The senior courtiers whom Diana used to refer to as “men in grey suits” were concerned that the global interest in and popularity of the Sussexes needed to be reined in.

In the short time since their fairytale wedding, Harry and Meghan were already propelling the monarchy to new heights around the world.

As their popularity had grown, so did Harry and Meghan’s difficulty in understanding why so few inside the palace were looking out for their interests.

They were a major draw for the royal family. According to a press report that compared the online popularity of the Sussexes with the Cambridges from November 2017 to January 2020, “Harry-and-Meghan-related searches accounted for 83 percent of the world’s curiosity in the two couples.”

The Sussexes had made the monarchy more relatable to those who had never before felt a connection. However, there were concerns that the couple should be brought into the fold; otherwise, the establishment feared their popularity might eclipse that of the royal family.

Increasingly Harry had grown frustrated that he and Meghan often took a back seat to other family members.

While they both respected the hierarchy of the institution, it was difficult when they wanted to focus on a project and were told that a more senior ranking family member, be it Prince William or Prince Charles, had an initiative or tour being announced at the same time — so they would just have to wait.

For months the couple tried to air these frustrations, but the conversations didn’t lead anywhere.

Worse, there were just a handful of people working at the palace they could trust. Outside this core team, no information was safe.

A friend of the couple referred to the old guard as “the vipers”. Meanwhile, an equally frustrated palace staffer described the Sussexes’ team as “the squeaky third wheel” of the palace.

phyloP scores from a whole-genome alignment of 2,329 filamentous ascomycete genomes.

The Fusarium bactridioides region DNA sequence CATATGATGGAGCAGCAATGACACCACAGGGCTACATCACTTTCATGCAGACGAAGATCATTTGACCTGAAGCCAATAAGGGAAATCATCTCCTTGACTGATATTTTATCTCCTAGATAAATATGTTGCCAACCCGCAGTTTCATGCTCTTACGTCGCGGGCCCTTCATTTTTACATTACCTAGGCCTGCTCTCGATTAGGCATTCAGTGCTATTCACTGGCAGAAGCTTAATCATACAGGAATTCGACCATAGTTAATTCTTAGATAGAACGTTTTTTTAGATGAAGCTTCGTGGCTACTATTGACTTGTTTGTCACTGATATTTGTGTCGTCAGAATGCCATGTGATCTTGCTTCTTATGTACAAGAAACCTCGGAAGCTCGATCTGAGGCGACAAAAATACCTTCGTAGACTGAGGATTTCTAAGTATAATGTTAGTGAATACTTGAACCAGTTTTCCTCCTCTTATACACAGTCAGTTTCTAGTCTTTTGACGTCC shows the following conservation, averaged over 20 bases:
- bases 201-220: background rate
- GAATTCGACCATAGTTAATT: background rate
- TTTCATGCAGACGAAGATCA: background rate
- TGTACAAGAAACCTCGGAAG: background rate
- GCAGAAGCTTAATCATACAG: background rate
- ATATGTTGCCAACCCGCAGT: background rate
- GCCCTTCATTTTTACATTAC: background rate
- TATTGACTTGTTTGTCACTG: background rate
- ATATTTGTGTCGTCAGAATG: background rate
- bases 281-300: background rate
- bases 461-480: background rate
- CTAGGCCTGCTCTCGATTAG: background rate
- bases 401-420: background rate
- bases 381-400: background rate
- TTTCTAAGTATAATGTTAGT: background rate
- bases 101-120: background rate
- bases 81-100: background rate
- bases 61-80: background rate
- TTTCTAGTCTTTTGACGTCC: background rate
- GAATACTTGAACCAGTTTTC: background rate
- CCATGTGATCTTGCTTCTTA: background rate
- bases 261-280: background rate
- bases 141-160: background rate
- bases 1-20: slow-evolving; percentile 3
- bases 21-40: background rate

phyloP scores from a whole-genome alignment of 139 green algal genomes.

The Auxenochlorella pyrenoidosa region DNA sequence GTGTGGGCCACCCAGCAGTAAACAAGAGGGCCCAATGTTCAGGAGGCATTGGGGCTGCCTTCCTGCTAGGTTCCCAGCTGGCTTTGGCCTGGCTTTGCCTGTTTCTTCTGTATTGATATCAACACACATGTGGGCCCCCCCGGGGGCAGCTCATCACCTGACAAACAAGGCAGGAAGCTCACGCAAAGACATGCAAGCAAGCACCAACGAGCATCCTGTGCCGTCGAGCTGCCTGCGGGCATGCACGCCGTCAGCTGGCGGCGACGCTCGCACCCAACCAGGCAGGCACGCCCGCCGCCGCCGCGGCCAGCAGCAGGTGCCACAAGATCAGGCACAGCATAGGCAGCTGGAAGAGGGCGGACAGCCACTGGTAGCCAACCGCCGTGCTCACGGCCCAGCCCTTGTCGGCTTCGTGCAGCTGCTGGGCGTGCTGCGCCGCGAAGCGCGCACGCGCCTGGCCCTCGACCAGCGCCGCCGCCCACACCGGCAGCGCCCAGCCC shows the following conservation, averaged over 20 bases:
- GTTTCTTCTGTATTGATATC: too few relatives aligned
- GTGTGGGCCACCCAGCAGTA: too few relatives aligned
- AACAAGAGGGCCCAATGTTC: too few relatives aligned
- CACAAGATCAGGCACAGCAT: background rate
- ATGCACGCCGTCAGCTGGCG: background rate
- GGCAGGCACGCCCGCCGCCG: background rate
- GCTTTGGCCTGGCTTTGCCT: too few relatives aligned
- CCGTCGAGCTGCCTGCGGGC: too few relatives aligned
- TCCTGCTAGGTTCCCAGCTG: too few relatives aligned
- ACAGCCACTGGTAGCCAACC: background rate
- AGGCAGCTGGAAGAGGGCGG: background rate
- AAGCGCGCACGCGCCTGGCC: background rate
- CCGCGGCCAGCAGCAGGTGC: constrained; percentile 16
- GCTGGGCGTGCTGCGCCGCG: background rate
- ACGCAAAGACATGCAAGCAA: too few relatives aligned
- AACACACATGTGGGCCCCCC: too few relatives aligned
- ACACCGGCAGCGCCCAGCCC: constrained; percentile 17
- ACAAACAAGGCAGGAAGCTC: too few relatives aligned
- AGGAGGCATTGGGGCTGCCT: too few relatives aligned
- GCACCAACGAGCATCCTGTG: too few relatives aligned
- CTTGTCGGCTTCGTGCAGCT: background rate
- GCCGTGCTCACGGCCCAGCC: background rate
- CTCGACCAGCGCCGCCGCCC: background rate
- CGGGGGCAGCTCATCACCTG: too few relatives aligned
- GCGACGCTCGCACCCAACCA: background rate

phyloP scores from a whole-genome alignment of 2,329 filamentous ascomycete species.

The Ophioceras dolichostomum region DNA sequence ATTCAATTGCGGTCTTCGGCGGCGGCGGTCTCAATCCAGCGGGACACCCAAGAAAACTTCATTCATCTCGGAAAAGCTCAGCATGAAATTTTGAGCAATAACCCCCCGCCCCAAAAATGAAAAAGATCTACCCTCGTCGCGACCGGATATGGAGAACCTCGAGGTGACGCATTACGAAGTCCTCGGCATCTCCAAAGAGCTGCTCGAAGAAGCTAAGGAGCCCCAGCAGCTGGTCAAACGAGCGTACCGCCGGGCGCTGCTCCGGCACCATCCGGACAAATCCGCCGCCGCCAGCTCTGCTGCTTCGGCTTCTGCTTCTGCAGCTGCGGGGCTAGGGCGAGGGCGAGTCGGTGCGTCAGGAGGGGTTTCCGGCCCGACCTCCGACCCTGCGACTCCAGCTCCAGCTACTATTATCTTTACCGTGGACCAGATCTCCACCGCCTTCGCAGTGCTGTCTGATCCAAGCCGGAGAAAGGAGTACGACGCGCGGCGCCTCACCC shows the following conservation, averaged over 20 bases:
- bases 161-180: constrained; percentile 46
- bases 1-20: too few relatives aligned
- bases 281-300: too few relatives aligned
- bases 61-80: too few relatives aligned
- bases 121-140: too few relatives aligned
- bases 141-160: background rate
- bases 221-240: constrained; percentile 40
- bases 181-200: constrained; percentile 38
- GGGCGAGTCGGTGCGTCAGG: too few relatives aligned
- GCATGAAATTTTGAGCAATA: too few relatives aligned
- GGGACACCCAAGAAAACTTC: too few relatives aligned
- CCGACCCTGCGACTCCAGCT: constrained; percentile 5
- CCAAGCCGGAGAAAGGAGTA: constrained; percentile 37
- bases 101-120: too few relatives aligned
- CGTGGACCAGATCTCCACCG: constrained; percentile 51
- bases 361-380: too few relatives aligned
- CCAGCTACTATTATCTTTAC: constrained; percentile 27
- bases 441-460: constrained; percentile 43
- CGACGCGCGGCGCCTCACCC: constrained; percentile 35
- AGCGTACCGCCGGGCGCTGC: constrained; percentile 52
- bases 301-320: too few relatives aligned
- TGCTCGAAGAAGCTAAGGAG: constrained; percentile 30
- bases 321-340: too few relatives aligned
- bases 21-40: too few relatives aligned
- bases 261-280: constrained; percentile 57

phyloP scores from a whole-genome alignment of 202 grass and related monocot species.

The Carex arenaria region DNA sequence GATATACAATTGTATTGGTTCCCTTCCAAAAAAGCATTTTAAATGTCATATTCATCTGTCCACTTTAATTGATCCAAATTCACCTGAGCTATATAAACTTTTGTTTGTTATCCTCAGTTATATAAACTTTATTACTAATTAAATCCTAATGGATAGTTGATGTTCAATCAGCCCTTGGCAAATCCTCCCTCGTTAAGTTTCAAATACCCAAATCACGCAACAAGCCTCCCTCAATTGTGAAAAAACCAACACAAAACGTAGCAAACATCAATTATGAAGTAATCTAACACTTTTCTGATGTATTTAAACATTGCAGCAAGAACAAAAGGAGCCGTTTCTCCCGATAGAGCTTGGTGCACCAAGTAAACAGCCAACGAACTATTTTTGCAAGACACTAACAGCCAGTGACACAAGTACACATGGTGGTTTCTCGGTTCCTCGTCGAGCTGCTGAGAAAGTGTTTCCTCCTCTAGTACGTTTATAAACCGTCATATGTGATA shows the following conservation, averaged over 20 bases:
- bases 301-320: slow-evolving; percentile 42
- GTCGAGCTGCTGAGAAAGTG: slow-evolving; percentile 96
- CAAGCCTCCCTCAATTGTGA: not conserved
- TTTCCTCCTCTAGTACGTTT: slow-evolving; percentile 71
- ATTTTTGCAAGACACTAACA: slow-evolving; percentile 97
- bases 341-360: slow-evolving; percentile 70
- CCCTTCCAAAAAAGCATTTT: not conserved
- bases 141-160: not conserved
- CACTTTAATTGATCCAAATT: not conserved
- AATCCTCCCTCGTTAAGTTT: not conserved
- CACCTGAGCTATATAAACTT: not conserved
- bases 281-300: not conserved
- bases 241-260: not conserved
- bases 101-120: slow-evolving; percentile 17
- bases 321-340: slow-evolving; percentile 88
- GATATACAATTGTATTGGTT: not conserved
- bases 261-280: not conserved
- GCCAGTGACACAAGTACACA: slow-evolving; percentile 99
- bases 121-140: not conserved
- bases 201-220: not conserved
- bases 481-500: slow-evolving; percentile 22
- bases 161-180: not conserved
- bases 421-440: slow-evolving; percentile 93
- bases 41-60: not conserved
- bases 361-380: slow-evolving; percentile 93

Highly emotional and fiercely protective of his wife and son, Harry was drained by the unique circumstances of his family, which, as a source described, “doesn’t have the opportunity to operate as an actual family.”

While politics are part of every family dynamic, they are at a whole other level for William, Harry, and the rest of the royals.

“Every conversation, every issue, every personal disagreement, whatever it may be, involves staff,” the source said of the aides who invariably send and receive messages between the royal households.

“It creates a really weird environment that actually doesn’t allow people to sort things out themselves.”

No one could deny the fact that the couple was emotionally exhausted, whether they had brought it on themselves or were victims of a merciless machine.

“They felt under pressure,” a source said. “They felt that they were alone.”

For Harry especially, it was all getting to be too much. “Doesn’t the Queen deserve better?” screamed one newspaper headline, which the prince read online.

“These people are just paid trolls,” he later told a friend. “Nothing but trolls . . . and it’s disgusting.”

Scrolling on his iPhone, he sometimes couldn’t stop himself from reading the comments on the articles.

“H&M disgust me.”

“They are a disgrace to the royal family.”

“The world would be a better place without Harry and Meghan in it.”

The last comment had over 3,500 upvotes. Harry regretted opening the link.

His stomach tied into the same knot every time he saw these sorts of comments.

“It’s a sick part of the society we live in today, and no one is doing anything about it,” he continued.

“Where’s the positivity? Why is everyone so miserable and angry?”